(CN) - A federal judge sided with family of Catholic lumbermen, but not a Christian college, opposed to paying for the contraceptive needs of their employees, as required by health care reform.
Geneva College, a Christian liberal arts college set in Beaver Falls, Penn., sued the Obama administration and demanded an injunction to the women's preventive health care regulations of the Patient Protection and Affordable Care Act of 2010.
Seneca Hardwood Lumber Co., of Cranberry, Penn., and two of its owners, Wayne Hepler and Carrie Kolesar, joined the lawsuit in June 2012. Hepler also sued on behalf of WLH Enterprises, a sawmill with six full-time employees, five of whom are covered under the Seneca health insurance plan, which begins its next plan year on July 1. The plan also covers 19 of the lumber company's 22 full-time employees, including Kolesar's husband and Hepler.
Hepler and his 13 children participate extensively in both Catholic and pro-life activities and are committed to the Church's teachings on human life and sexuality, the complaint states. Hepler built and runs a Catholic retreat house and was a board member for several years for the Couple to Couple League, a national Catholic group dedicated to "natural family planning."
Seneca makes charitable donations to Catholic causes, and Hepler even built a chapel on business premises.
The Heplers say their sincerely held religious beliefs prohibit them from intentionally participating in, paying for, facilitating, or otherwise supporting the use of abortifacient drugs, contraception, sterilization, and related education and counseling through their company's health insurance plan, which does not have grandfathered status.
U.S. District Judge Joy Flowers Conti dismissed Geneva's claims in March, but refused to dismiss the family's claims under the Religious Freedom Restoration Act of 1993 and the Free Exercise Clause of the First Amendment. Conti granted the sought-after injunction on Friday, tossing aside the claim that it would harm the public interest.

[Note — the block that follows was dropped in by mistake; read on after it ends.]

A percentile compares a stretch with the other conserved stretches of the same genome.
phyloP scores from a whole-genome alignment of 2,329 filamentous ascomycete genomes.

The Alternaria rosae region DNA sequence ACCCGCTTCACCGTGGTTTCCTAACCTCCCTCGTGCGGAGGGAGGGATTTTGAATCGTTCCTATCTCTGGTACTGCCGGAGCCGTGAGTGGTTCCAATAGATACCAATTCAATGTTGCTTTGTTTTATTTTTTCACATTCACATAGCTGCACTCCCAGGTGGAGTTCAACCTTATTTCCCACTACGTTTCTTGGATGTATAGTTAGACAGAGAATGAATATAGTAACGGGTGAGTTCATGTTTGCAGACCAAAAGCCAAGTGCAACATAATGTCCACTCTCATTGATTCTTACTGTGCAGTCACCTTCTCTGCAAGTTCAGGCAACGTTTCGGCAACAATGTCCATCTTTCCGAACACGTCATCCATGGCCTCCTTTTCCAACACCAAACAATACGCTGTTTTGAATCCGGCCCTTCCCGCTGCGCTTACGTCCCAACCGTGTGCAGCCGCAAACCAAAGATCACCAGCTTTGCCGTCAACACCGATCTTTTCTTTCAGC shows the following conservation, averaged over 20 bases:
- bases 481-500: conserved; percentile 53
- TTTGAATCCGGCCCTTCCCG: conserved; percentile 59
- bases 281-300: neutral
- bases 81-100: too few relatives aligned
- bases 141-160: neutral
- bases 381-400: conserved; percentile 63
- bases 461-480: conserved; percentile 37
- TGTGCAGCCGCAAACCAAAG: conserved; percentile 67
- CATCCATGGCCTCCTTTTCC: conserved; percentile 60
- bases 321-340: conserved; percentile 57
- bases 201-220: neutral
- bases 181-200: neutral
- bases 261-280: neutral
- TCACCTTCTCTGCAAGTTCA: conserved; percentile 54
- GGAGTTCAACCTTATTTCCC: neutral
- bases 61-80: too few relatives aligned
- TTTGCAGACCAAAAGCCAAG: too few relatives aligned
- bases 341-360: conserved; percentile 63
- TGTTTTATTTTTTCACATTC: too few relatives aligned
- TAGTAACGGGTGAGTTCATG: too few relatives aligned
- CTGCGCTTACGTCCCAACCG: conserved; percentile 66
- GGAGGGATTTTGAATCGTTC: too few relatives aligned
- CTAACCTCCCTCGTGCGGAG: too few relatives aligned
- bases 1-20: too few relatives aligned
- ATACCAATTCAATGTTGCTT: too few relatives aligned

"Defendants overlook the fact that SHLC's health insurance plan already does not cover the objected to services," Conti wrote. "If the requested relief is granted, nothing will change. The government already provides the objected to services for free or at a reduced cost to many individuals - and may continue to do so. This factor, therefore, weighs in favor of granting preliminary injunctive relief."
The Heplers would be irreparably harmed if forced to either forgo providing coverage or violate their religious beliefs, according to the ruling.
"Plaintiffs are faced with having to choose between violating their deeply held religious beliefs and being forced to cause SHLC - a closely held corporation controlled by the Heplers - to terminate their health insurance coverage, which also burdens their religious exercise," Conti wrote, abbreviating Seneca Hardwood Lumber Co.
The judge later added: "Regardless of who purchases the insurance in question in this case - whether it be SHLC (acting on behalf of the Heplers), or the Heplers themselves - that insurance will necessarily include coverage for the objected to services, thus imposing a substantial pressure on the Heplers to 'modify [their] behavior and to violate their beliefs' by either giving up their health insurance generally or providing the objectionable coverage. It is not, as defendants suggest, merely a question whether plaintiffs object to third parties' decisions with respect to using or purchasing the objected to services. Instead, plaintiffs' objection relates to whether the Heplers and SHLC will be forced to provide coverage for the objected to services in the first place. This is a quintessential substantial burden, and plaintiffs demonstrated that they are likely to succeed on the merits with respect to the substantial burden issue."
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